Beckett Movie Review: John David Washington shines in this intriguing manhunt thriller
Ferdinando Cito Filomarino's thriller about a tragedy-struck, innocent man on the run in Greece has a well-rounded story, stunning visuals, realistic action, and a compelling John David Washington
"Sorry, baby. I wasn't thinking," says Beckett (John David Washington) as he cuddles up with his girlfriend April (Alicia Vikander). Beckett's apology to April for some off-the-frame squabble is how the film chooses to begin with, and that decision shows more than it tells, for what is to follow.
The subsequent shot shows the couple through a breezy date on an ideal sunny day somewhere in Greece. Laughs, games, food, carefree conversations - the entire sequence feels like a warm blanket on a cold day. Maybe it's the hangover of such a long, somnolent day, during the car ride back to their hotel in Athens, Beckett inadvertently falls asleep on the wheel, loses control of the vehicle which tumbles down a hill and crashes onto a house. Just like that, Beckett loses everything he considered beautiful about his life.
Director: Ferdinando Cito Filomarino
Cast: John David Washington, Alicia Vikander, Boyd Holbrook, Vicky Krieps
Streaming on: Netflix
Even before he could put a handle on this guilt and grief-ridden reality, Beckett's small, shattered world has already crossed paths with a bigger, darker world of political conspiracy and a narrative that even links unrelated countries. The memories of her soft lips on his cheeks seem far away with every bullet casing that clatters to the ground, and there's no time to grieve for what's lost, but only to survive. A manhunt ensues, and Beckett is the prey.
An innocent man stuck in an adverse situation following a freak accident is enough to root for Beckett, yet the further amplified, the slowly constructed first act makes the audience form a stronger bond with Beckett. Every little step he takes and every danger he dodges draws us closer to the screen.
Huge credits go to the grounded action choreography of the film. Beckett is an unskilled, disoriented, broken, uncoordinated protagonist with just the will to survive, and the action reflects that. Additionally, this underpowered, instinctive hero elevates a plain, knife-wielding man in a subway into something insurmountable, and the fight is truly riveting.
In films about conspiracies, withholding information and letting us know no more than the protagonist is a useful tactic, and it works well here. Though the film truly makes it hard for the protagonist, for the most part, it does get a bit too convenient for Beckett at some places. Even when he is suffering from a fractured arm, multiple bullet wounds and whatnot, Beckett's journey seems hardly pulls back the disbelief of the events, if not for the convenient exits he finds.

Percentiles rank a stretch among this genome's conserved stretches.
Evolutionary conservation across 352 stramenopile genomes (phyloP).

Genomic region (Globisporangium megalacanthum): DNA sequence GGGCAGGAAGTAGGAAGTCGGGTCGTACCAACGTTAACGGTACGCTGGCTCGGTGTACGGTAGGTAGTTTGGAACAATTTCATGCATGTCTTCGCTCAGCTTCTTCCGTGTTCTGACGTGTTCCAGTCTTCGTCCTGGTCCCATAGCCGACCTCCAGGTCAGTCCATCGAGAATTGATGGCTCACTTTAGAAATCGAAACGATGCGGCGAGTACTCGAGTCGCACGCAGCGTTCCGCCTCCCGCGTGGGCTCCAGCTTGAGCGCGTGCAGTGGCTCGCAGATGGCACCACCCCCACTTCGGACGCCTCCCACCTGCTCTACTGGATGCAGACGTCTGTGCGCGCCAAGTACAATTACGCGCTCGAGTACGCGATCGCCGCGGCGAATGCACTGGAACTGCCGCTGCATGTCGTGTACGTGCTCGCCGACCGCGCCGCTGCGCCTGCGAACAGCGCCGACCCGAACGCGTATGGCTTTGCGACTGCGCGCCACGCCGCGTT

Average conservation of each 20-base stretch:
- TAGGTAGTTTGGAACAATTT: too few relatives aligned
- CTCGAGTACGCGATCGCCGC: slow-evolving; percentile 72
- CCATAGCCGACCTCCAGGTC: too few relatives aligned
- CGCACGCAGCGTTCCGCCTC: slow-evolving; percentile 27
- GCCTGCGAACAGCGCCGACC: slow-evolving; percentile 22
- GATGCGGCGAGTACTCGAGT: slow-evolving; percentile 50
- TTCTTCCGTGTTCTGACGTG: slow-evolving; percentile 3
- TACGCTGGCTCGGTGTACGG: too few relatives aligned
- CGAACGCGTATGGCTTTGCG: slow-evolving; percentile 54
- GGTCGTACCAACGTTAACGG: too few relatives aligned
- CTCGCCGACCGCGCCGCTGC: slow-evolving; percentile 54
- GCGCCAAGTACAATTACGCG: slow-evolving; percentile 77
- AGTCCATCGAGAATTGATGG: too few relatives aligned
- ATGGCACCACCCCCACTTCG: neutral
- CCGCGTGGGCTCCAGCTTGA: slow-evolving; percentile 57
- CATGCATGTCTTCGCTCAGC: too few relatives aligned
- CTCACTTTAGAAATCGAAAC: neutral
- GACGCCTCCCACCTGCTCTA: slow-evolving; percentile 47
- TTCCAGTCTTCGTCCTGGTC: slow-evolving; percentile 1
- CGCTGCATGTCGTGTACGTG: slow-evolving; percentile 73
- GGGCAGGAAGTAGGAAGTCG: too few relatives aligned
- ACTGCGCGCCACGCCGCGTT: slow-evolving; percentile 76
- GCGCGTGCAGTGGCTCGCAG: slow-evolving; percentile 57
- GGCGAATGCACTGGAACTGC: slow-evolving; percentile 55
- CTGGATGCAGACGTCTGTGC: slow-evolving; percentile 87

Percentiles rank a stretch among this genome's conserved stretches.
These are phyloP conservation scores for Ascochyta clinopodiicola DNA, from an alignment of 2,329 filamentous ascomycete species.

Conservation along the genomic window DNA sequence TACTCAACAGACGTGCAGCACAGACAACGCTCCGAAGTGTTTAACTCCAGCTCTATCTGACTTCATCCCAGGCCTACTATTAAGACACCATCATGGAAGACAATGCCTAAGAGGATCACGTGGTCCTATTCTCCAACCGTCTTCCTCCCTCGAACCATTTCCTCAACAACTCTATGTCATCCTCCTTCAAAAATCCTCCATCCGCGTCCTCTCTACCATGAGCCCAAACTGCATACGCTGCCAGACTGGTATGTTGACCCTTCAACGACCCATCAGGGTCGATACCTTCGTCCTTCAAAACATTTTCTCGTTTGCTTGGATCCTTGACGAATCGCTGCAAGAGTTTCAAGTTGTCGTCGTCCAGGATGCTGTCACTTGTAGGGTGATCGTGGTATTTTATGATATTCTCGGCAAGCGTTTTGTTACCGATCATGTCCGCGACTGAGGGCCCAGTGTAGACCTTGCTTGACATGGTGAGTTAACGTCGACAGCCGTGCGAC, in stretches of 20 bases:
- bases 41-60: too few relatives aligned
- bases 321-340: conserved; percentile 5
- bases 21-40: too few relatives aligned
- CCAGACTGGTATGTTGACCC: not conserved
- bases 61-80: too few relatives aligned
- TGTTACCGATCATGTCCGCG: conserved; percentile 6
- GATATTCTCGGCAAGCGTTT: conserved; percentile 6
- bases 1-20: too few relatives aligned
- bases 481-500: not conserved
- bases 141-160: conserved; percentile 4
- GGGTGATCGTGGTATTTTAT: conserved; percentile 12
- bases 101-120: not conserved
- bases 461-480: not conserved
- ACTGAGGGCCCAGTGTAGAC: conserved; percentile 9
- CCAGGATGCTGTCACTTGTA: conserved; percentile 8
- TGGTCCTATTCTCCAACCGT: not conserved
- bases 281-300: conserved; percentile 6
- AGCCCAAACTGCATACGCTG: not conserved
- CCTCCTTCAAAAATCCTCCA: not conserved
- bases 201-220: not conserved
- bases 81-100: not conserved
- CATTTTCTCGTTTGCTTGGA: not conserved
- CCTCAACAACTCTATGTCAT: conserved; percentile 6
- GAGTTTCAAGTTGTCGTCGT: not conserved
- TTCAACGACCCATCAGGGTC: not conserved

However, Washington sells the pitch through his performance. Balancing the physical exhaustion and the mental breakdown that his character endures, Washington compels our empathy and leaves us wondering how we would personally react during such circumstances, something that most good survival films do.
If Washington makes the biggest impact, the music scored for the film comes to a close second. When Beckett is chased through the woods, the score is like that of a Hitchcockian thriller, while in another part, the music feels like it was straight out of a Spike Lee film. Music plays a big part even before we see Beckett and April. The film starts with Blood Orange's 'Born To Be', and the lyrics fit Beckett's plight. Maybe that's why the film was previously titled 'Born To Be Murdered'. Such creative choices, in all elements of the mise-en-scène, seem to be meticulously done. For example, the grading of the film is such that it doesn't move away one bit from the visual memory of Greece that pop culture has perpetuated. The contrasting blues and oranges, with a warmer tint, is what the film maintains throughout. At times, it even evokes the memory of some 70s American cop films. The colour of the costumes that Beckett wears throughout the run - beige, orange, yellow, blue, grey and white - and the instances at which he picks the clothes, add a layer to the visual aesthetic of the film. It evens makes one wonder if there are homages hidden behind the choice of those colours.
When the film reaches the third act, one would wish for a magnificent climax as a cherry on the cake. And oh boy, it treats us with that too. Once Boyd Holbrook's character enters, the film takes many routes to attain its destination. However, what's more interesting, is the final shot with which the film ends. While most people are wondering what the final scene means to Beckett's escape back to America, the political plot, and so on, director Ferdinando Cito Filomarino ends with a close-up shot of a bloodied Beckett, reinstating what the film is about. When someone's back is pushed to the wall, it's obvious that there's only one way to go: Forward. And from that point, the journey is full of limitless possibilities. This is the narrative that the brightest ones of the human race keep telling us, and Beckett is a brilliant trial of that condition.